…to read more of this blog post, visit D. G. Kaye’s site and read her post CreateSpace for Self-publishing and Sticky Royalty Payments for Canadian Authors.

Certain Amazon has not made it easy for Canadians to collect royalties from sales. We can only hope CreateSpace goes the way of Kindle and allows Canadians to have Direct Deposit.

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The Book Thief

SPOILER ALERT: The complete story line is revealed in this wonderful post, so if you plan to watch the movie, don’t read this. I don’t expect to see the movie for a few years, and will have forgotten the details, so it does me no harm.

– Diane Tibert

Stephen Liddell

Yesterday I went to the cinema as I often do on a Tuesday morning, one of the benefits of working from home.  Usually the cinema is empty with the staff outnumbering the movie-goers but not yesterday.

The cinema is exactly 12 minutes walk away and there are usually 15 minutes of trailers before the film starts so I cut things fine and leave home about 2 minutes before the trailers start as there aren’t many variables on the way.  This time though there was a small queue of people buying tickets and when I made it into the auditorium of the screening I was seeing, there was around 20 people inside.  20 people at 11am?  ‘Why isn’t everyone at work?’ I wondered.  I pondered how unusual it was just in before the film started, it was The Book Thief.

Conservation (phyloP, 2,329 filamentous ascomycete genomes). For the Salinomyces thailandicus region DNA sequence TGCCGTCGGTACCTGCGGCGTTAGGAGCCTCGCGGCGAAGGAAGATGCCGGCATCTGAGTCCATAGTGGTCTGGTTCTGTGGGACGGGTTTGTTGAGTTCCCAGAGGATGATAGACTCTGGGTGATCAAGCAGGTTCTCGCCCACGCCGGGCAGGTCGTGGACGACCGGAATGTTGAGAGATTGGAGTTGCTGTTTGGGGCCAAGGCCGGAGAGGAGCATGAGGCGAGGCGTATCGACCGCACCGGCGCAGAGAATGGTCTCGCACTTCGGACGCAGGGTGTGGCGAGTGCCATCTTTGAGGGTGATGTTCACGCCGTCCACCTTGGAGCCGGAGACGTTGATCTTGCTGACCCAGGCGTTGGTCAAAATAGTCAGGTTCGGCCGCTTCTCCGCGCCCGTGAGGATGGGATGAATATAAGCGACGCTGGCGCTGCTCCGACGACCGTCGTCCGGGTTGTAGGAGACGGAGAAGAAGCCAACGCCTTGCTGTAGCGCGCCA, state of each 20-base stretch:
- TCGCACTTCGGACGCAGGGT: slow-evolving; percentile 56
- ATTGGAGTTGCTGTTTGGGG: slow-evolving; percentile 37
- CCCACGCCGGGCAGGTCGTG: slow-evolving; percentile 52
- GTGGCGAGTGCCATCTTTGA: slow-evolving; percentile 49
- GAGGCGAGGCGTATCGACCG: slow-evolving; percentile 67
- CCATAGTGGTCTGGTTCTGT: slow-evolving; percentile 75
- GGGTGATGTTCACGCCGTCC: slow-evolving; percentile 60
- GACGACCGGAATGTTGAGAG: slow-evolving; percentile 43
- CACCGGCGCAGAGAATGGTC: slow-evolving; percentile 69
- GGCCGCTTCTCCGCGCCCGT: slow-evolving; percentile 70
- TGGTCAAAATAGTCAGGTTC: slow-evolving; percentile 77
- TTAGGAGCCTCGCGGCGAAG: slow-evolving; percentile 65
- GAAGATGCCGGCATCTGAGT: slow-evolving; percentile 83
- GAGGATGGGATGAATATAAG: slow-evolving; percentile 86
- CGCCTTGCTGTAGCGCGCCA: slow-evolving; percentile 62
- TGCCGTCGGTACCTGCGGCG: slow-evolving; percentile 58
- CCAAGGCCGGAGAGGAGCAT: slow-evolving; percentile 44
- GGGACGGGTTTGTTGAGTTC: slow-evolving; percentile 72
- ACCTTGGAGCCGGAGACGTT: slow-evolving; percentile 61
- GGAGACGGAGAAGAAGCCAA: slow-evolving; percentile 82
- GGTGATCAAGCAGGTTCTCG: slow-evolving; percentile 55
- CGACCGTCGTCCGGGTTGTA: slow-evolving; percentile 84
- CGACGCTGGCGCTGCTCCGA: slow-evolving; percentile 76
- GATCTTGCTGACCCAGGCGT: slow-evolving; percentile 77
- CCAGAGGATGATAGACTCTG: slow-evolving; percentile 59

The film is based on a best-selling book by Markus Zusak…

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Read an ebook week this week!

DA's Ephemera and Etceteras

Lady Check out this site for freebies and encouragement to try the format, if you haven’t already. As for me, I shall be lodged deeply in “On Becoming a Novelist” by John Gardner .

Best thing is that Smashwords will have a full listing of books whose authors are sharing them for the week, often at deep discounts. From the site:

Read an Ebook Week kicks off this Sunday.  Smashwords is again sponsoring the event for the sixth year running.

Thousands of Smashwords authors will offer free and deep-discounted titles starting Sunday March 2 and running through Saturday March 8.

Readers, starting Sunday March 2 Pacific time, the Smashwords catalog of participating titles will appear at https://www.smashwords.com/books/category/1/newest/1 

Readers and Authors:  The official Read an Ebook Week hub page is at Smashwords and offers access to banners, buttons and badges you can post on your web site, blog, Facebook and other…